A simple explanation of Chinese characters
This was originally posted as an answer to a Quora question about how long it takes Chinese kids to learn their “alphabet”. I’m editing it here as a general introduction to Chinese writing. You can check the original post here: How long does it take for a Chinese kid to learn all of the Chinese alphabet?
It may be obvious to some, less to others, but the Chinese writing system is not based on an alphabet.
An alphabet consists of a small number of letters. Letters represent sounds.
They spell out how words should be pronounced. Letters don’t have any meaning by themselves.
A Chinese character on the other hand is a more complex unit.
It contains an indication of pronunciation as well as an indication of meaning.
There are more than 100,000 different Chinese characters.
It is actually impossible to count them precisely! There are infinite variants.
The number of useful characters, for a literate person however, is “only” between 3,000 and 6,000.
That is still a huge number compared to the 26 letters of our alphabet.
But you can’t compare apples and oranges!
What exactly is a Chinese character then?
Here is one way to look at it: take the English word “unexpected” for example.
Let’s split it into smaller units of meaning: [UN]-[EXPECT]-[ED].
Well, Chinese characters are like those 3 parts.
In Chinese, UN would be a character, EXPECT would be another, and ED would be yet another.
The word “unexpected” would then be a 3-character word.
Let’s take an actual Chinese word as example and see how this works:
昨天 => yesterday
We have 2 characters here: 昨 + 天.
Let’s imagine we can split it in English the same way: [YESTER] + [DAY].
As in English, the second character 天, means day.
And as in English, the first one is not a word if taken alone.
But it is sufficiently unique to give the whole word its meaning.
Now, let’s invent a word in English and Chinese at the same time:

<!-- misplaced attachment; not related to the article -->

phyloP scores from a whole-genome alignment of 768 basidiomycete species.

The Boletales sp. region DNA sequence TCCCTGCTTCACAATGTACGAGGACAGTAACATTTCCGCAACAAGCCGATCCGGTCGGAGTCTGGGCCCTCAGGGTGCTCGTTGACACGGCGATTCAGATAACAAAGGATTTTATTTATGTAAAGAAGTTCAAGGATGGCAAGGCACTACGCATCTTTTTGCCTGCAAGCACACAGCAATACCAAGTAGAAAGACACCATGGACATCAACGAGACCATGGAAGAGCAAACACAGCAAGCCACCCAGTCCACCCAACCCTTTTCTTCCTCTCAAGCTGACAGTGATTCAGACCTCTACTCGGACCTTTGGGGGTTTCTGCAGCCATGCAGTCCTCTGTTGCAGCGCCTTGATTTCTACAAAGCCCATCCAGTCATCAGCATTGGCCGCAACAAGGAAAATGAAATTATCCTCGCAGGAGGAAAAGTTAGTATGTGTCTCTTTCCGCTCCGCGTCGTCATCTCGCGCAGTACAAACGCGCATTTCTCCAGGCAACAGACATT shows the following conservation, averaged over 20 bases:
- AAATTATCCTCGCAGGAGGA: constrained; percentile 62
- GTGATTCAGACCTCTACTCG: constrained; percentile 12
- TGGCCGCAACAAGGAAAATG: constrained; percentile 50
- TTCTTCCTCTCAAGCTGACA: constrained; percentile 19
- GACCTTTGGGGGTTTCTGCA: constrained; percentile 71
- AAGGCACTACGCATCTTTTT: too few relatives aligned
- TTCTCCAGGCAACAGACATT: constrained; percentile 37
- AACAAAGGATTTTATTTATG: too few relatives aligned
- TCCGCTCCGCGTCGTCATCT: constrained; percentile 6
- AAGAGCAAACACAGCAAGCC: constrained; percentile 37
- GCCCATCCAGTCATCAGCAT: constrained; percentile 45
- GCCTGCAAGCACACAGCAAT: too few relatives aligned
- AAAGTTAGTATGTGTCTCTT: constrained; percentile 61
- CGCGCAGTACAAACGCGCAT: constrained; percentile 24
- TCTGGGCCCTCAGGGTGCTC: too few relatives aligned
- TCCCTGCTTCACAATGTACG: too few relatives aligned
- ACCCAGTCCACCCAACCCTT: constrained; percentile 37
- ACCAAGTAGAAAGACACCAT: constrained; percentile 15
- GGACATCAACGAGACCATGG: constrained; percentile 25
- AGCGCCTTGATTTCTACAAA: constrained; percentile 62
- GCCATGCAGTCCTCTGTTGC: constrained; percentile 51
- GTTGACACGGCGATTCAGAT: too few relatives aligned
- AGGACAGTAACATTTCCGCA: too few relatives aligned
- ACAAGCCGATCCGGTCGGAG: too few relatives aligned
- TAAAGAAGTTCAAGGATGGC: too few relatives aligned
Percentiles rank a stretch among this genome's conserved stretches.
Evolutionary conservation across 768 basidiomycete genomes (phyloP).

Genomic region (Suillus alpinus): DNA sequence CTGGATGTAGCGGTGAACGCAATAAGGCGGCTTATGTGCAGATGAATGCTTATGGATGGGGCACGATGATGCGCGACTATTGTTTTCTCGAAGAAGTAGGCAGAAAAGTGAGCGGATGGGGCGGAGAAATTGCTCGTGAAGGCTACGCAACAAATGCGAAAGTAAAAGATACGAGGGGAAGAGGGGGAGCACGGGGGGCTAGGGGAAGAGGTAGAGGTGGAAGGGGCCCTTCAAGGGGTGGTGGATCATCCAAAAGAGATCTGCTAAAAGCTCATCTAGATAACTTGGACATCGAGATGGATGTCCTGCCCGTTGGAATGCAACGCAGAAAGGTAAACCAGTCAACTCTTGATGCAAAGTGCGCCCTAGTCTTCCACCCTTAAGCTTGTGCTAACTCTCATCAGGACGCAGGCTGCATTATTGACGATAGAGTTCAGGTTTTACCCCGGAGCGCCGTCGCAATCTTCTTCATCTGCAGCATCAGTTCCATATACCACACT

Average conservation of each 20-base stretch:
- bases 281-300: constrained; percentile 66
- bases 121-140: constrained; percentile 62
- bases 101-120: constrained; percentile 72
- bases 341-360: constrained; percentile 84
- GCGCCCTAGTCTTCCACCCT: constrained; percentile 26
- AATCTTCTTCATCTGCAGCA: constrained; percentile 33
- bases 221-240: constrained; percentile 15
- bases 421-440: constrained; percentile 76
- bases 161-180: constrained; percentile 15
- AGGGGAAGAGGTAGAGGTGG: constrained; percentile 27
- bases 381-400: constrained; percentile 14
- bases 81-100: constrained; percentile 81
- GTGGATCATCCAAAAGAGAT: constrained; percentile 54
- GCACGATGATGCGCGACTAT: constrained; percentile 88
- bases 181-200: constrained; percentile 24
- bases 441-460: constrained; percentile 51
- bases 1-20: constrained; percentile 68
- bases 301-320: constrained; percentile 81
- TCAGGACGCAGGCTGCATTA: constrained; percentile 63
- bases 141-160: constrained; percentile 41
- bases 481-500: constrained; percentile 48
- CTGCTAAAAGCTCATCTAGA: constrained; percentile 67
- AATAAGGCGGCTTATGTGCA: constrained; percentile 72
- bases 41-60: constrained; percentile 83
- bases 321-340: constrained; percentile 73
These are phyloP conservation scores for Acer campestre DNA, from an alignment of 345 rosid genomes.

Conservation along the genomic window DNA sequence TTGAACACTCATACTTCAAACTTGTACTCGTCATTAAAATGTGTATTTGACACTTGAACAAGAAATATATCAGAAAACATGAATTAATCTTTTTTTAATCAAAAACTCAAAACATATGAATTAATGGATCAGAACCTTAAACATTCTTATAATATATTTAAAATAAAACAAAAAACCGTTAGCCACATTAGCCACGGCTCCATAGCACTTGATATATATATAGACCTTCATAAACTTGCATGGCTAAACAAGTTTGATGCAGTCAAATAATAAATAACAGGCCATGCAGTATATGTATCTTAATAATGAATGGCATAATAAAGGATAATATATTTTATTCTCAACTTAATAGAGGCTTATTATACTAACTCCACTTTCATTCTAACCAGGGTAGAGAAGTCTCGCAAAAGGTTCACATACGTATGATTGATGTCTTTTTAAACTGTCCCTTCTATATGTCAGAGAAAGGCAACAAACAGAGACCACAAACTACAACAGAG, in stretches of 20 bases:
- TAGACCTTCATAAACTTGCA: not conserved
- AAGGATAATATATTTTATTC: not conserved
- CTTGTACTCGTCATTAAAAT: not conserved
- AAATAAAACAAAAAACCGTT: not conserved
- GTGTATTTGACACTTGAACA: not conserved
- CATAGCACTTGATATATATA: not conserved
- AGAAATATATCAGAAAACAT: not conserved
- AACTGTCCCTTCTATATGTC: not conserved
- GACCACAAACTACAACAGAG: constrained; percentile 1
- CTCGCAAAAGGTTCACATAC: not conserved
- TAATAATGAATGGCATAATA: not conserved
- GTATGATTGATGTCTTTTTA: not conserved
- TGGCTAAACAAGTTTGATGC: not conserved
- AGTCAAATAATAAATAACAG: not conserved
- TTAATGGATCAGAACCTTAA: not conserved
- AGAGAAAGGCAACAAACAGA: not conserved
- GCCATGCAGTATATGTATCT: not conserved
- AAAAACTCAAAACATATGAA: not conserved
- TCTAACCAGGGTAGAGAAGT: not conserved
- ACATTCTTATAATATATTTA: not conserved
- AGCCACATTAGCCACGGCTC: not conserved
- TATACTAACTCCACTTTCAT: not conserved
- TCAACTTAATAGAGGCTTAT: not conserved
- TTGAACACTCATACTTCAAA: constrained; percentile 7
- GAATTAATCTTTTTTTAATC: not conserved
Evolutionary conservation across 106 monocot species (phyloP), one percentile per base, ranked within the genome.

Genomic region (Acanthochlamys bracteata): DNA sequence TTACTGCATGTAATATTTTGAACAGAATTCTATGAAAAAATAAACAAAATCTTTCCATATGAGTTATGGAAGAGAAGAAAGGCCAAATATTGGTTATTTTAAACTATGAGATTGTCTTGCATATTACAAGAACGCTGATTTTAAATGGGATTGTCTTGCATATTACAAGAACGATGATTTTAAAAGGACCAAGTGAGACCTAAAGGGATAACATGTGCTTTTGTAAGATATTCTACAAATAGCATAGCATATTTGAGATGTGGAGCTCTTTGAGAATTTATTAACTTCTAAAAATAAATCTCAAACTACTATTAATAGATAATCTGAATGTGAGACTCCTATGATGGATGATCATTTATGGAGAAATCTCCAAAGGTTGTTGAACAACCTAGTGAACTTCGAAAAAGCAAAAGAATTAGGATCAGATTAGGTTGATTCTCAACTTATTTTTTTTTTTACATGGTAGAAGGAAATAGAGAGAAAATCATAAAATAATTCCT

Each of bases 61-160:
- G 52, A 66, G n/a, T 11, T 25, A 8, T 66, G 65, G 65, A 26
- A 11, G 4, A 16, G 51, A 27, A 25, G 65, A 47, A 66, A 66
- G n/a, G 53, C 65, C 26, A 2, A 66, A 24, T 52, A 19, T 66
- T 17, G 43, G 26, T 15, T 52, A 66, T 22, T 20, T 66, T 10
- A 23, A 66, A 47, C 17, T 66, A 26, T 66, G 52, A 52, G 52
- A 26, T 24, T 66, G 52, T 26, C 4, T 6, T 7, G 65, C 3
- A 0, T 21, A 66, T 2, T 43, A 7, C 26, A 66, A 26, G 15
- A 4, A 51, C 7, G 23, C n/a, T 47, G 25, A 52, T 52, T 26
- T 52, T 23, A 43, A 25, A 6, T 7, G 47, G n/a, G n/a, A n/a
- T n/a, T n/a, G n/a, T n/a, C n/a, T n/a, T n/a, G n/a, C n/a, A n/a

昨月 => yestermonth
You can guess what I mean with this word, and a Chinese person would probably guess what I mean too, even if those words don’t actually exist.
This is to show that yester and 昨 carry a meaning of their own, even if they are not words.
I hope this gives you a sense of what Chinese characters are and how they differ from words and letters.
Now there are a few differences between Chinese characters and English morphemes (a morpheme is what those small word parts like yester, day, un, expect, ed would be called by a linguist).
When I see 天, I see a small icon which represents a person extending his arms under the sky.
I see it this way, because that’s how it has been explained to me, and with a bit of imagination, it makes sense.
The first meaning of 天 is “sky” and by extension “day”.
So, Chinese characters are in a way, like small abstract pictures.
And that’s an important difference with English morphemes.
The picture bellow gives you an example of how characters can be seen as pictures. If you are curious about this, check the website where I found this picture: Chineasy.
Another difference is that English morphemes change to fit the words they contribute to.
The word “morpheme” is an indication of this phenomenon.
For example “day” becomes “dai” in the word “daily”.
There are many words in English for which it is hard to find the morphemes, because they blend together.
In addition, there are grammar rules like conjugation that further transform words so that their morphemes are not quite visible.
In Chinese, there is no conjugation, and the morphemes never blend in with their surrounding. Instead, words are made by composing characters like you would compose Lego bricks.
Here is a word I found interesting when I studied Chinese:
共产主义 => communism
It’s interesting because you can analyse it at multiple levels.
You can take it as a whole word, which means “communism”.
You can split it in 2: 共产+主义 (communist+ideology).
You can split it in 4: 共+产+主+义 (share+production+main+meaning).
The last part I interpret as something like: “the mainstream idea of shared production”, in other words, communism.
I find this quite interesting. The meaning of words seems more transparent than in English.
Like Lego bricks, you can de-construct words and re-assemble them more flexibly.
So far we have looked at Chinese characters from the outside.
Let’s take a look at what is inside a character.